25 February 2005
Law Professor Michael Lewyn says that "sprawl is a conservative issue" and that conservatives should oppose it. Unfortunately, his facts and logic are as flawed as those of liberal sprawl opponents, and his prescriptions for sprawl are, for the most part, anything but conservative.
The terms "conservative" and "liberal" are pretty meaningless today. This is partly because their definitions somehow flip-flopped between the nineteenth and twentieth centuries, but mainly because someone can be "conservative" on some issues, such as fiscal policy, while being "liberal" on other issues, such as social or foreign policy.
Still, rail transit and smart growth are often seen as liberal issues. So rail advocates such as the American Public Transportation Association eagerly embraced social conservative Paul Weyrich when he came out in favor of fiscally liberal spending on rail transit (see http://www.apta.com/research/info/online/weyrich2new.cfm). Wendell Cox points out several flaws in Weyrich's facts and logic in http://www.publicpurpose.com/ut-weyrich2001.htm .
Now John Marshall Law School Professor Michael Lewyn, who is conservative on some issues, has written a paper titled "Why Sprawl is a Conservative Issue." Naturally, he has been embraced by such anti-sprawl groups as the Smart Growth Network.
A close reading of Lewyn's paper reveals that he uses the same flawed reasoning as liberal opponents of sprawl. While Lewyn identifies "conservative" with support for limited government, most of his prescriptions require government power.
Lewyn's basic argument is that urban sprawl resulted from government policies. Without those government actions, most people would still be living in relatively high-density cities they did a century ago. Those government policies are:
All of these claims are addressed on pages 250 through 259 of The Vanishing Automobile, but it is worth briefly reviewing them here. In each case, Lewyn's claim can be checked with a simple test: If a particular policy caused sprawl, then places that didn't have that policy should not be suburbanizing. Of course, the reality is that suburbanization is happening everywhere; it began before any of Lewyn's policies were implemented; and it continues after those policies end. As a result, experts who have looked at these policies agree that suburbanization would have taken place in the U.S. even if none of Lewyn's policies had ever happened.
The housing policy Lewyn describes is the federal mortgage insurance program that began in 1934. During its first fourteen years, it was racially biased; insurance was provided only for lily-white neighborhoods, which supposedly means suburban neighborhoods. Yet suburbanization was rapidly taking place long before 1934 and it continued long after 1948, when the Truman administration ended racial biases in federal housing programs.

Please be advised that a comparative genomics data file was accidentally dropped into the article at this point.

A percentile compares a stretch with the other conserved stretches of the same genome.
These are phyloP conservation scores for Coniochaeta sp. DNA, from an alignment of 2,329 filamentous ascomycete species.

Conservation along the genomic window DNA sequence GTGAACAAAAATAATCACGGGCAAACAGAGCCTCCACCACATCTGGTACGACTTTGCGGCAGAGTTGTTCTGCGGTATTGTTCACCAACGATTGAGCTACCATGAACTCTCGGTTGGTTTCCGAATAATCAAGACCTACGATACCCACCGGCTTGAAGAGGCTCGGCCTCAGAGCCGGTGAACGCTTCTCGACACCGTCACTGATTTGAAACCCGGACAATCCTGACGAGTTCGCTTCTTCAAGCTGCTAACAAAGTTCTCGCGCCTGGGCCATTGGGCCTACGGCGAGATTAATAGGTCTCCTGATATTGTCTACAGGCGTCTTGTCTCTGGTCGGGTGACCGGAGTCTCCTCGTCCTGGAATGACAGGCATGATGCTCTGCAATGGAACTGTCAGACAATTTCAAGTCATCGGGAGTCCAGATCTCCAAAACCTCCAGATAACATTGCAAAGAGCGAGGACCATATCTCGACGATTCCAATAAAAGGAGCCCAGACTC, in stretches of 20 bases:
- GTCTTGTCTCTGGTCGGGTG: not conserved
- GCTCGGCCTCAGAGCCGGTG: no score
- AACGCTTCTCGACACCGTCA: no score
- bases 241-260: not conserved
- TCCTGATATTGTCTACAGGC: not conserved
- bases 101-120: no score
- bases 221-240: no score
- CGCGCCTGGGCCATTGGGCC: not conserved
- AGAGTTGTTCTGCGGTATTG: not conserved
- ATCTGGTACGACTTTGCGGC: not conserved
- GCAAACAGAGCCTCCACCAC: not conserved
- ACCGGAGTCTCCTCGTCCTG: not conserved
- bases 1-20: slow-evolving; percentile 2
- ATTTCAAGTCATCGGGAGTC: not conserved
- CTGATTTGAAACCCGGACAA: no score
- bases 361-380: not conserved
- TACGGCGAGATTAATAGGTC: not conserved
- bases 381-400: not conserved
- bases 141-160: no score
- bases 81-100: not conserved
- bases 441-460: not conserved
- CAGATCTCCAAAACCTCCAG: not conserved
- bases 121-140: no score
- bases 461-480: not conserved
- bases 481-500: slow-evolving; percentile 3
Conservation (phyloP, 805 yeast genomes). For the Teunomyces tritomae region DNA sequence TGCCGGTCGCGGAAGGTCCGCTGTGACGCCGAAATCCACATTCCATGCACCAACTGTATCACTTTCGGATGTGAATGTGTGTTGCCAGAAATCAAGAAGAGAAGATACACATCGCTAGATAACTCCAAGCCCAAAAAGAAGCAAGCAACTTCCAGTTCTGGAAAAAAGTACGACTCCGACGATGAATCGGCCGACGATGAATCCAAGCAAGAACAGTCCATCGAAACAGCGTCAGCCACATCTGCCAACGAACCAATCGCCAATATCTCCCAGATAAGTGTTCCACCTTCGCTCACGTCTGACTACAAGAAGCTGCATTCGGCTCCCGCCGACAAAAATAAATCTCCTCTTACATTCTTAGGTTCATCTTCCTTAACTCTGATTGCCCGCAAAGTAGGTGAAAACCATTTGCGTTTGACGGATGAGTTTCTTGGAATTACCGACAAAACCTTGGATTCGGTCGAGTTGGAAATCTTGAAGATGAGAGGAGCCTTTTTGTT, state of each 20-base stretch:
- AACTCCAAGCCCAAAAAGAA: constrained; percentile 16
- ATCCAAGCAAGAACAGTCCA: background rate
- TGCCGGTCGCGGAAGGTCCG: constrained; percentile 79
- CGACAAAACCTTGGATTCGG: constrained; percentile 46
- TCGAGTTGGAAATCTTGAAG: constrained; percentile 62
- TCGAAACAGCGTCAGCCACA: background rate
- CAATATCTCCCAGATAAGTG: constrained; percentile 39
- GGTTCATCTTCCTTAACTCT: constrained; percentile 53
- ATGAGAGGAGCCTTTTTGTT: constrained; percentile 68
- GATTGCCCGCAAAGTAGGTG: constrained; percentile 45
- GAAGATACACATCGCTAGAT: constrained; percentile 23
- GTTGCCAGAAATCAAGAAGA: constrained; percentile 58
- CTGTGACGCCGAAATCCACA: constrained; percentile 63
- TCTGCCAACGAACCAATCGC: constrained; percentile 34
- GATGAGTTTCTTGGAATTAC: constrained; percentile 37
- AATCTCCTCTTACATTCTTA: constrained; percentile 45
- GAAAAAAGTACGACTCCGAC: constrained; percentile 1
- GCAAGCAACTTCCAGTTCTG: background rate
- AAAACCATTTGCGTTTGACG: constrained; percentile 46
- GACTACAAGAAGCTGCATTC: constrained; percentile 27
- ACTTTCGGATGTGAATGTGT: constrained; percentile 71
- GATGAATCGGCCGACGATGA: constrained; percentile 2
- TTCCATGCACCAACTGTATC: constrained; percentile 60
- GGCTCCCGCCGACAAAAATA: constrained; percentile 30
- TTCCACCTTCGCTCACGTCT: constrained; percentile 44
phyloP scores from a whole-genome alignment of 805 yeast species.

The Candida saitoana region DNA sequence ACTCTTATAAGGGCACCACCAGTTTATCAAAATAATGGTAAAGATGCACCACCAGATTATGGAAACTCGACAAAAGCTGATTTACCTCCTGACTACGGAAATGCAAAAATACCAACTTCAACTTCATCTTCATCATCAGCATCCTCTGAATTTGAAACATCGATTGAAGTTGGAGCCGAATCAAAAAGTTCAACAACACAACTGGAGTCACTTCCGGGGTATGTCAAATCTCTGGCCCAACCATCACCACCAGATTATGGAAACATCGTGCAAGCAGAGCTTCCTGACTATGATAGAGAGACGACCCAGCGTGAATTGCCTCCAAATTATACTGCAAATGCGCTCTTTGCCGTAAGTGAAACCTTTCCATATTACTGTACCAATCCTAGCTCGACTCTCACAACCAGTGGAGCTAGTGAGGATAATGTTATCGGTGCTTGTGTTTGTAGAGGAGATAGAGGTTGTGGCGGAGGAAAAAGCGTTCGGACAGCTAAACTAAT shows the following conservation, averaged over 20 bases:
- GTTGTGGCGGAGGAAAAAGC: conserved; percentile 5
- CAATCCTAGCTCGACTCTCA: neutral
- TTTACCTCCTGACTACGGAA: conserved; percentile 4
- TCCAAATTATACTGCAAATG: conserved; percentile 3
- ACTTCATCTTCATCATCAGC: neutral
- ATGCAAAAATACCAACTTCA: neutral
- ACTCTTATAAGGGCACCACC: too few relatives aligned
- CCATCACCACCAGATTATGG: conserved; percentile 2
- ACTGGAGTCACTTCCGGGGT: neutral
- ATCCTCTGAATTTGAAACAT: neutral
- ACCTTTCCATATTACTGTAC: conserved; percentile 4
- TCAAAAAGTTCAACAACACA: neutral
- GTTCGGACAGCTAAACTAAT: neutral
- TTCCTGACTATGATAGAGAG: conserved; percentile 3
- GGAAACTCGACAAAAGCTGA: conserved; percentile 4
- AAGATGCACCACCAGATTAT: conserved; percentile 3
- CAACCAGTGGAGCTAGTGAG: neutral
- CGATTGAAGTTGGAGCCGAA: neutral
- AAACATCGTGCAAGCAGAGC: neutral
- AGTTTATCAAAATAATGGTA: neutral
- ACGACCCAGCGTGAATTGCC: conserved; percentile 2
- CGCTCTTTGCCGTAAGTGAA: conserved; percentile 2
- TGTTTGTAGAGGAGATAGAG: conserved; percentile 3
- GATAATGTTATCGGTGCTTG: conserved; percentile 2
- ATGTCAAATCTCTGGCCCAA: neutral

As Kenneth Jackson, author of Crabgrass Frontier, writes, "The dominant residential drift in American cities had been toward the periphery for at least a century before the New Deal, and there is no reason to assume that the suburban trend would not have continued in the absence of direct federal assistance."
Lewyn's transportation policy is, of course, the Interstate Highway System, which supposedly drained cities of their people. But this program did not begin until 1956, and most cities did not actually have interstate highways until the 1960s. Yet suburbanization was rapidly taking place long before that time.
Like other sprawl opponents, Lewyn paints the cities as victims of federal transportation policy. But it is important to realize that the only reason interstate highways entered the cites, instead of going around them as was initially planned, is because the cities themselves demanded it. Harvard transportation professor Alan Altshuler notes that big-city mayors realized that downtowns were "strangled and congested. And one way to bring them back was to deal with the congestion problem." If the highways had not been built as the mayors wanted, says Altshuler, "the decentralizing consequences might well have been even greater than they were."
The education policy that Lewyn says drained the cities was the federal integration effort, especially forced busing. Here we have counterexamples in both time and place. These policies did not begin until the 1960s, long after suburbanization was well underway. Moreover, race was virtually a non-issue in many American cities that had tiny minority populations, yet those cities suburbanized just as much as more racially diverse cities.
As urban economist Edwin Mills observes, "It is almost certain that social issues [such as race discrimination] affecting the central cities have had a greater effect on who lives and works in suburbs than on how many live and work there" (emphasis in the original).
Finally, Lewyn argues that zoning forced people to live at lower densities than they would prefer. If so, then Houston, which has no zoning, should be much denser than Los Angeles, which has long had zoning. Of course, the exact opposite is true: the Los Angeles urban area has about 7,000 people per square mile while Houston has less than 3,000 per square mile.
Counterexamples to all of Lewyn's claims can also be found by looking at cities in Canada, Australia, and Europe. Many of these countries have long had strong anti-suburban policies, yet they are all rapidly suburbanizing. Any differences in the timing of such suburbanization can be traced to differences in income rather than urban policy. As experience in eastern Europe shows, the one policy government can use to prevent suburbanization is to keep people poor.